Conventional wisdom assumes that bad economic times hurt school performance because of a “cycle of despair.” As the story goes, both adults and children engage in unhealthy behaviors like drinking, drug use, and casual sex, culminating in a deleterious “culture of poverty.” But research does not support this picture at all.

During economic downturns, adults are actually less likely to drink and smoke a lot. And teenagers are also less likely to drink, smoke, or abuse drugs after job losses occur in their state. During economic downturns, teenagers report fewer sexual partners and greater use of contraceptive measures when they do have sex, resulting in fewer births of unexpected babies. Violence goes down, too, as teens engage in fewer violent acts and are less often the victims of such acts. In short, both young people and adults appear to respond to hard economic times by sticking to the “straight and narrow.”

Yet even if they behave better, both youths and adults suffer from widespread job losses. Adults experience higher rates of depression and anxiety, and are more likely to commit suicide. Youngsters also report more sadness and worry, and think about and attempt suicide more often. Despite being better-behaved in many ways, youngsters in states experiencing high job loss are more likely to get suspended from school, perhaps because stressed-out teachers and principals are less effective at using positive discipline during difficult times. Perhaps most important, stress for children and teenagers lowers their test scores at school -- which can hurt their life chances long after memories of job loss fade away.

Schools Can Pay the Price Too

Due to the testing requirements of the No Child Left Behind approach to school reform followed in the United States over the past decade, job losses can harm children in yet another way – by subjecting their schools to penalties. Under the relevant legislation, schools must show Adequate Yearly Progress in test score gains for each grade and demographic group of children they enroll, or else face penalties.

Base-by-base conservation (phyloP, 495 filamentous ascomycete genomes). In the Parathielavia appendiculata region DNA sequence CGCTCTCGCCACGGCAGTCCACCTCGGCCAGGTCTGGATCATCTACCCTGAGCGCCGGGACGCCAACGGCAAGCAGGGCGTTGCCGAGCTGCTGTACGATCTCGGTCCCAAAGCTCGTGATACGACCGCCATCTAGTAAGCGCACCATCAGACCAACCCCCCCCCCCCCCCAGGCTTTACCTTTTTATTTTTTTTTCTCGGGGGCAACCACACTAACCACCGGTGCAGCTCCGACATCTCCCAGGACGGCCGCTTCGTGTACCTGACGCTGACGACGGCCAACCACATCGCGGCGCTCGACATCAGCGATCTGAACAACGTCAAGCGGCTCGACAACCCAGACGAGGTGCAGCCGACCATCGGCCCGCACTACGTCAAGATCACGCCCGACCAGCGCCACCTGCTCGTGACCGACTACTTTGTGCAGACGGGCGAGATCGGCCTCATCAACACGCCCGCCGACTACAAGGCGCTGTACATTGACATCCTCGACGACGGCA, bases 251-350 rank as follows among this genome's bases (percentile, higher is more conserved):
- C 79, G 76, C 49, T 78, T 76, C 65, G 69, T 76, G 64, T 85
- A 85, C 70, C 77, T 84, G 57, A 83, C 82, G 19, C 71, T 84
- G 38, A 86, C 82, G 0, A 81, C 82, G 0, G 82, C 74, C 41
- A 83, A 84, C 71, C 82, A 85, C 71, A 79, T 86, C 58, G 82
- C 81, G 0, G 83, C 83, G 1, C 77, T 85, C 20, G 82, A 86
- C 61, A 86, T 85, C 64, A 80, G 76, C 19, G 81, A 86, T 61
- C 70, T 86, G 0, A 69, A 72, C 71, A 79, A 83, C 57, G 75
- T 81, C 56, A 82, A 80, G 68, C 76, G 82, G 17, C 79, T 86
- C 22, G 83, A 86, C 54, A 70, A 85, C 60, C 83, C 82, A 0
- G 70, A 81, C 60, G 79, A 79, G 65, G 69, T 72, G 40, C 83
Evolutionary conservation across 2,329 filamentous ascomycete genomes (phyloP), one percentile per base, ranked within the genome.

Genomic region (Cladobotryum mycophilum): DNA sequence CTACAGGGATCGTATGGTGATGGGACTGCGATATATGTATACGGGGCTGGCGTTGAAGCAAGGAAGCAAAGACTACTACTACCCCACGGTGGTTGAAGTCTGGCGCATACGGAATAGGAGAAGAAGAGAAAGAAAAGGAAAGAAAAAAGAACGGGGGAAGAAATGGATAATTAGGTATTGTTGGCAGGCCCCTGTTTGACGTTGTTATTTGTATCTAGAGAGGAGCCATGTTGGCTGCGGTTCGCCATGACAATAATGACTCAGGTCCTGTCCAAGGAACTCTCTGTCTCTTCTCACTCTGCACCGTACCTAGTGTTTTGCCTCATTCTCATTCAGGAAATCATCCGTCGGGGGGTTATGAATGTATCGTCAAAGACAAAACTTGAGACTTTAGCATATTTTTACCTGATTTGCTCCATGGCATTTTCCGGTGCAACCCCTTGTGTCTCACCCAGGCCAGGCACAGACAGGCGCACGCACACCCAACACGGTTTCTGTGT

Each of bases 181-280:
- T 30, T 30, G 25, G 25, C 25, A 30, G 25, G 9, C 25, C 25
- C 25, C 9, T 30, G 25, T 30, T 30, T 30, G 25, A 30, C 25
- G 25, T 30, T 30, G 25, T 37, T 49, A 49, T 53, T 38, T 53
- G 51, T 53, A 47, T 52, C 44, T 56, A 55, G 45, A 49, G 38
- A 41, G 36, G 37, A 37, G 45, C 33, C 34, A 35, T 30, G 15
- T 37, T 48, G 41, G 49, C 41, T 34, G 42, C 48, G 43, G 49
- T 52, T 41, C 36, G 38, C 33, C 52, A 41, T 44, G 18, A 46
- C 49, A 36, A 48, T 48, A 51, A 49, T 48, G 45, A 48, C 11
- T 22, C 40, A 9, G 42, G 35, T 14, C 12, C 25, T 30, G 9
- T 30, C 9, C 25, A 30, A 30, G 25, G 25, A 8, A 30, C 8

The average decline in student test scores after many job losses in a state is enough to cause many schools to fall short of the Adequate Yearly Progress guidelines. Schools that have improved instruction but are located in areas hard-hit by the economic recession can find themselves “swimming against the tide.” Despite the best efforts of teachers, they may show little or no net progress in academic outcomes, because economic woes overwhelm them. Penalties can culminate in a school being closed down – leading to still more stress for children, parents, and teachers.

It is one thing to close schools that are failing to educate students in normal times. But is it wise to close schools just because learning is hampered by economic downturns beyond the control of teachers and principals? Recently, the Obama administration has temporarily suspended the penalty of closure for schools engaged in ongoing reform activities. But to truly help the next generation, policymakers must recognize the high cost of continued economic stagnation – and take comprehensive steps to support communities and schools as they work to help all youngsters achieve their academic potential in difficult economic times as well as good.

Read more in Elizabeth Oltmans Ananat, Anna Gassman-Pines, Dania V. Francis, and Christina Gibson-Davis, “Children Left Behind: The Effects of Statewide Job Loss on Student Achievement,” National Bureau of Economic Research Working Paper, June 2011.